Niagra falls and the NYC aqueduct. This was accomplished originally in 1907 with technology from 1907... as a government project it was expanded substantially in 2015 and that was one of the biggest examples of government corruption in NY history... the land of the mafias... Those aqueducts have supplied tens of millions of people with water across a 262km stretch for over a hundred years. The issue is to bring water...not necessarily fresh, but simply water to the desert. It should be possible for Bill Gates to buy a "Boring Company" drill and get zoning to drill from the Gulf of California to his plot. Alternatively, he can lay an above ground pipe which might be more profitable. The reason is that using vacuum a heated pipe will start sucking water uphill without the assistance of pumps if the pipe is correctly designed. In addition, pumps will further assist. This can allow a large salt water reservoir to be established near/on his plot. Then the problem is desalination.

    Desalination - The only real problem with desalination is the energy cost and salt disposal... which in a desert isn't overly problematic. One method is either to use solar electricity. An alternative is to build glass boxes ... from sand (if there is any sand for clear glass there) which will cause water to evaporate and then be caught on the top of the box and drip off the sides to be collected. The salt can be dumped into the desert as one option, it can also be gathered through maintenance (probably using low cost labor or robots). If using solar electricity, also keep in mind that it doesn't need to work 24/7. Instead of storing electricity, it can simple overproduce during the day and be stored as fresh water to be filtered for drinking after.

    There is also ground water. Ground water is quite plentiful but difficult to access in the desert. Of course, this option debatable as there are many ground water problems in the desert. The most obvious is that as the water level decreased, the desert sinks too. This can be a nightmare for construction and infrastructure.

    There are also many methods for extraction of water from the air. This is becoming more and more common in African deserts. Of course, the yield is low (at least on an urban scale) and dries out the environment further.

    Purification generally requires power and filters. The most obvious filter which solves an economical problem as well is coal. I am no expert on chemistry and don't understand the process of producing the specific types of coal required for water purification, but I would imagine that this would increase demand for non-energy related coal.

    Wildfires are always a problem in hot climates. So the solution for this is increase water, that means pumping more sea water in. The desert is a nightmare to make lakes in, but it's possible to do. On method is major concrete basins. Other methods could be to scorch the earth further to bring the sand closer to glass. I'm sure there are people far smarter than me who can come up with methods of building massive pools for salt and clean water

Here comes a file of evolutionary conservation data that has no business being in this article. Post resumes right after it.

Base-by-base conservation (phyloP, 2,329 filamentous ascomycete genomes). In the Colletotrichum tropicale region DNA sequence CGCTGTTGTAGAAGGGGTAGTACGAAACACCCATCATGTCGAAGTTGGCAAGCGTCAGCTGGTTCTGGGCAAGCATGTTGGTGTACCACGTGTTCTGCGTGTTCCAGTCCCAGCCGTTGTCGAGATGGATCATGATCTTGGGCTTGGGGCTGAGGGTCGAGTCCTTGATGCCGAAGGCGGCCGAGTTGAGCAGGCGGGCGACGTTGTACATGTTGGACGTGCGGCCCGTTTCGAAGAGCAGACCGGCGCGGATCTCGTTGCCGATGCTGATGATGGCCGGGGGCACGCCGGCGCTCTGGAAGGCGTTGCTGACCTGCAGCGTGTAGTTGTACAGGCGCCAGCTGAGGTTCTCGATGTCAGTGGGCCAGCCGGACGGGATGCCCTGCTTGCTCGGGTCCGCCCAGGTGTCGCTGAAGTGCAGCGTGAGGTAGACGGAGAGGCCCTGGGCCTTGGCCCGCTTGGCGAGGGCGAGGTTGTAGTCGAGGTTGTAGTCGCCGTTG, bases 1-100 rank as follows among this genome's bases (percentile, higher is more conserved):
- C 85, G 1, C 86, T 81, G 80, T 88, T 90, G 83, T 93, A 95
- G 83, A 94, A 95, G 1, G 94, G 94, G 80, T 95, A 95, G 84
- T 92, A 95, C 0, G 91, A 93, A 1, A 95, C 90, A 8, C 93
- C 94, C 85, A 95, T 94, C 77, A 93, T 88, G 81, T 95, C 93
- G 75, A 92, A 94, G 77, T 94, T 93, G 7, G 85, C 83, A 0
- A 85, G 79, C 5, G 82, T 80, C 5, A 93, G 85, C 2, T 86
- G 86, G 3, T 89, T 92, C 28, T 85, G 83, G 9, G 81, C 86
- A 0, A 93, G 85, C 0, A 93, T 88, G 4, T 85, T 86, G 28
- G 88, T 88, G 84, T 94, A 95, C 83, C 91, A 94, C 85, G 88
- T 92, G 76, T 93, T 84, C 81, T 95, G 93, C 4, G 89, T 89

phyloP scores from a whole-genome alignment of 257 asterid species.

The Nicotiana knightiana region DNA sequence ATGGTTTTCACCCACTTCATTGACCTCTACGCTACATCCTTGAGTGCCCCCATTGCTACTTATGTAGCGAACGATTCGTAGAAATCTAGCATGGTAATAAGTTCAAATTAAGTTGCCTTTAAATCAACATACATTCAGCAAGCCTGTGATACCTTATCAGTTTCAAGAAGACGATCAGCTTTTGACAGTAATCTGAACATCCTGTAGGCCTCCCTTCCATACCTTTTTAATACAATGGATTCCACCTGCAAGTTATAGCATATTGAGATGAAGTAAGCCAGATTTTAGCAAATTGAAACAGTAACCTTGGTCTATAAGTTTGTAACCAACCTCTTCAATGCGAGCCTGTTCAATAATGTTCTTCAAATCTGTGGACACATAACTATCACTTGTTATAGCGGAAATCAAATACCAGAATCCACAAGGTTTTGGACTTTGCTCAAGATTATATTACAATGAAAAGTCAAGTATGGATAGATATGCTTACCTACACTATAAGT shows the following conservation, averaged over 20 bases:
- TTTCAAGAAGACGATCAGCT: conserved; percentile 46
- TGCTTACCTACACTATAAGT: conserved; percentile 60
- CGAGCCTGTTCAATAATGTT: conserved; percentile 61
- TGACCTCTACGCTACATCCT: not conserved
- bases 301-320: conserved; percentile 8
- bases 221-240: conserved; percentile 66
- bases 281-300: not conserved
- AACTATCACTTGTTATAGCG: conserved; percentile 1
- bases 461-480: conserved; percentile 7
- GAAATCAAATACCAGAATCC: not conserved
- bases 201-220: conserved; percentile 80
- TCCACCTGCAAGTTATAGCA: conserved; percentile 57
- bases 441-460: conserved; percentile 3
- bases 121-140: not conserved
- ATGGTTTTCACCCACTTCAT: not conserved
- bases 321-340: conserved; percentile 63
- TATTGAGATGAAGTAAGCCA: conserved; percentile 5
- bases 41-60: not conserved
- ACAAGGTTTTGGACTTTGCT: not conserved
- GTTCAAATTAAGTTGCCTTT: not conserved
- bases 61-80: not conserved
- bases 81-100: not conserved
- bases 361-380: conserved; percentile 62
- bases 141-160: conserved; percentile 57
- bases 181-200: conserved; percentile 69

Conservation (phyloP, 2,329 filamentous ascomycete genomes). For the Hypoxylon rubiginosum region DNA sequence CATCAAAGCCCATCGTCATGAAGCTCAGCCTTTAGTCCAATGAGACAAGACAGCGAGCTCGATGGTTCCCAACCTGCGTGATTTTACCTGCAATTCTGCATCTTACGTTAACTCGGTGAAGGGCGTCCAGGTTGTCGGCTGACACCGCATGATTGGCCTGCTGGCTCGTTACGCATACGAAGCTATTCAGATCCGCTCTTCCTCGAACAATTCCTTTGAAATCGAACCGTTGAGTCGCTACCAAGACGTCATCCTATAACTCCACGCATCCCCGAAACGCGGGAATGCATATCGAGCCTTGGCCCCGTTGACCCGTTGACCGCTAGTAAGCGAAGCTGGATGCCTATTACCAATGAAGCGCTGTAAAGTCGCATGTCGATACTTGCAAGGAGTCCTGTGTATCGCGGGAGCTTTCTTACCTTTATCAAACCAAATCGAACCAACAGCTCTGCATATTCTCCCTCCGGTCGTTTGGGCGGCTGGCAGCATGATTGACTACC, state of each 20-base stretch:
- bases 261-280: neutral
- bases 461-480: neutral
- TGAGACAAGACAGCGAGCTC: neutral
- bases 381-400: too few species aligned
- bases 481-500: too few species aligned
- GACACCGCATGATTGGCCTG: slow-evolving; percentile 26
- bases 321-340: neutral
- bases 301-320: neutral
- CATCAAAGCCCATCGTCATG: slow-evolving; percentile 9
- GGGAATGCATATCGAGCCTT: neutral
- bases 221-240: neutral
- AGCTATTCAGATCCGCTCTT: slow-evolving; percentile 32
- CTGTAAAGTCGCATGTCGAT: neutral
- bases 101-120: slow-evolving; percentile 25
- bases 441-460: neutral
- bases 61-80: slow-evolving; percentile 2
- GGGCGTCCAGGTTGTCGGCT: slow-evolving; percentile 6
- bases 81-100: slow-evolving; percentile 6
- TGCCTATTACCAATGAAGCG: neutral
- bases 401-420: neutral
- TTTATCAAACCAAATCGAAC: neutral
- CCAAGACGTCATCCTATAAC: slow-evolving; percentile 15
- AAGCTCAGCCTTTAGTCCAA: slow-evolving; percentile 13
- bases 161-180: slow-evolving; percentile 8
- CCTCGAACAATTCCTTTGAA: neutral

• by erp_consultant ( 2614861 ) on Sunday November 12, 2017 @10:43PM (#55538311)

    First of all, it isn't "Arizona's" west valley. It is the west valley of Phoenix, a city in the state of Arizona.

    Secondly, in Tonopah there are massive aquifers (underground rivers essentially) and the water is very close to the surface. Makes it easier and cheaper to drill wells.

    "Whether Phoenix will even be inhabitable by mid-century is an open question" - I think he meant habitable. In any case, lots of people are moving there. Minnesota in January - that's inhabitable.

    "Already, it is a man-made environment totally dependent on electricity to power air conditioning and gasoline delivered by vulnerable pipelines." - That may be true now but Arizona is perfectly set up for solar and wind. The kind of city that Gates envisions is achievable.

    Phoenix is expanding in basically two directions. Due west, towards Los Angeles. And north west towards Las Vegas. The east valley (Scottsdale, Chandler, Tempe) are basically built out. There is very little land left and what is left is very expensive. To the south, South Mountain effectively cuts off everything south of it from Phoenix making travel into Phoenix difficult. To the north you have the densely packed suburb of Anthem. Beyond that the only freeway (the I-17) goes down to two lanes. And there are Indian reservations hemming in the east valley. In fact, many of the big office towers in Scottsdale are built on land leased from Indian tribes. And they are never selling that land.

    People in Scottsdale have traditionally looked down their noses at the west valley of Phoenix. But those are the only large parcels of land left. Jerry Colangelo, who used to own the Phoenix Suns basketball team, made a shit-load of money developing land in the west valley. As did a guy named John F. Long, whose family donated the land that the Arizona Cardinals stadium sits on today. They were buying up land at $5-10 dollars an acre. Today an acre of raw land - no house, no utilities, no water - will set you back about $100,000.

    Gates knows exactly what he is doing.